I'm on a two-week mission trip with our youth in China. If you want to follow our comings and goings (as much as I'm able to post), see the church website at www.eclc.org. I'm technologically limited at the moment, but will post more pictures too when I return.
Besides still being married to each other after sabbatical, Will and I can now add co-authorship to our list of accomplishments. We collaborated on a piece for Word and World entitled, "Actually, you did go to seminary to deal with parking!" It's an attempt to merge our professional worlds a bit. Maybe not our best writing, but perhaps a peek into what dinner table conversations are like at our house (when we're not telling the kids to stop using their forks as musical instruments. . ). The full article isn't online, but you can see the table of contents at the link above.
To protect the innocent, I have spared you many of the uglier moments of our trip. Suffice to say, we are still married and Child Protection hasn't come for us yet. But if anyone is contemplating travel in Europe with small children, especially three-year-olds, you can see my advice on the matter at Rick Steve's Graffiti Wall.
Those of you who know Will and I know that we can be, um, a bit absent-minded. Add two small children and lots of travel to the mix, and you get a long list of lost and found. I promise not to write forevermore about the sabbatical nearly past, but here's the final tally of gains and losses:
Gains and losses:
Lost and regained: Johannes’ beloved blankie, left in
the cab on the way to the airport.
Icelandic sweaters at the second-hand store (what a deal!) in Reykjavik;Three Norwegian sweaters; One Norwegian wool hat bought at the Fish Market in Bergen in the driving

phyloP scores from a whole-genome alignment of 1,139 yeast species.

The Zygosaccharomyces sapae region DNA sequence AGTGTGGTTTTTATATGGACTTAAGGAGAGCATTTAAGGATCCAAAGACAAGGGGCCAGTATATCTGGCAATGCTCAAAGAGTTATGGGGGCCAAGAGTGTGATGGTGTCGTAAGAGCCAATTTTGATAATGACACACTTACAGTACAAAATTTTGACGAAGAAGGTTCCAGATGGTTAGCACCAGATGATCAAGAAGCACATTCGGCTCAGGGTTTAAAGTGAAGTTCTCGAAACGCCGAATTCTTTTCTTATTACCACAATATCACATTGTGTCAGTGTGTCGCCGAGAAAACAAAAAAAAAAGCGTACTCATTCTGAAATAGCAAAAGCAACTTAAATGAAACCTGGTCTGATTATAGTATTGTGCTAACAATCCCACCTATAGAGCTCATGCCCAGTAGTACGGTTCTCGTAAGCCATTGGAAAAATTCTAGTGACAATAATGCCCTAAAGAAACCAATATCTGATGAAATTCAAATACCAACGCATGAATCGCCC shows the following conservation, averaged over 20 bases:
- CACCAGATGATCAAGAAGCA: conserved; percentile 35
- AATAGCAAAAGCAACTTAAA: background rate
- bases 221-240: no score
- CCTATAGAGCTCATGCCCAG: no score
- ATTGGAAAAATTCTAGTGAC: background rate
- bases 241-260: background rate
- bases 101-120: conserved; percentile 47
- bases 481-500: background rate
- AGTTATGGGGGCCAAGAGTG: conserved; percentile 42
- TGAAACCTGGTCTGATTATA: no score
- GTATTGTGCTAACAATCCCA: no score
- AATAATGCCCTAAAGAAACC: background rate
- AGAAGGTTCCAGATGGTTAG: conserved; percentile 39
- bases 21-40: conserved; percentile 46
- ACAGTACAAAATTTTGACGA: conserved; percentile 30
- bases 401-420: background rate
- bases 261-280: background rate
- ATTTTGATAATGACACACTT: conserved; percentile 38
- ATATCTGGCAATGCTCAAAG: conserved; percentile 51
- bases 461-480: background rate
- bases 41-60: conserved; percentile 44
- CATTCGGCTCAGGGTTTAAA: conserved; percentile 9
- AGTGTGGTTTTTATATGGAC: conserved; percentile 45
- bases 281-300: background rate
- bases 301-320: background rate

rain. Salesperson: “Do you need a bag?” Will: “Heck no, I’m going to wear it!”
Russian novels; You’d think I would have had time to read these on sabbatical.
Lost: One big pretzel, dropped in the Bächle in Freiburg (see below); One plastic boat, washed down the
rain in the same.
Broken: Our favorite point-and-shoot digital camera,
a model they don’t make anymore, damaged irreparably when Johannes decided to
be “helpful” and knocked it off the fridge in Freiburg.
Lost and replaced: Katie’s blue bandana, an
indispensably flexible play item used variously as a sling, a baby carrier, a
blanket, or a do-rag.
Removed: One tick from Johannes’ side (see below).
Broken: One Alsatian beer glass, purchased in Strasbourg, shattered
when it fell off the table on the train.
Gained: Five English children’s paperbacks, given to Katie by
American friends living in Paris.
Purchased,Left behind and later replaced:
Johann’s Alles Über die Eisenbahn book, the only book he had along on
the trip, left on the train to Lubeck.
Left behind: Katie’s pink rain jacket, left on the
train from Myrdal to Flom, Norway..
Lost: Will’s good binoculars, left on the bench
outside the grocery store in Aurland, Norway
Forgotten: One giant bag of organic groceries,
purchased in Munich
and left in the back ofa train station
Completely worn out: Two sets of children’s shoes
Gained: One German dictionary and one Russian
phrasebook, not ours,mysteriously
appeared in the DHL box we shipped home from Freiburg.
Lost: Two calendars, mysteriously vanished from above
Confiscated: One piece of Black Forest ham, two Swiss
apples, and two half-eaten sandwiches, tossed in the burn bag by USDA officials
upon our return to Minneapolis (fortunately, they did not fine us $1000, as
they threatened to do when we forgot about the apples and failed to declare
Gained: A sense
of distance from the American political fray, a slower pace, a new perspective,
a happy acceptance of $4 gas and a determination to allow some of the
simplicity of these 12 weeks to remain in our lives at home.
We never intended to do a "grand tour" as part of this sabbatical. I mean, we have two small children and we are not insane. In the planning process, we kept saying, "next time, without the kids." Nevetheless, in the latter part of our time abroad, the numbers speak for themselves:
Eight countries (if you coun the 10 minutes on the train through Austria)
Since we left Freiburg, we have bee on
Eighteen streetcars or subways
Eight private car rides (mostly from our relatives)
Eight boats (water taxis, ferries, and one big cruise ship)
Three bike rentals
One bicycle taxi
and two airplanes
We are tired, grimy, a little tired of each other, and in desperate need of haircuts. Our house is cluttered, the mail will take weeks to read, and the weeds have applied for permanent residency.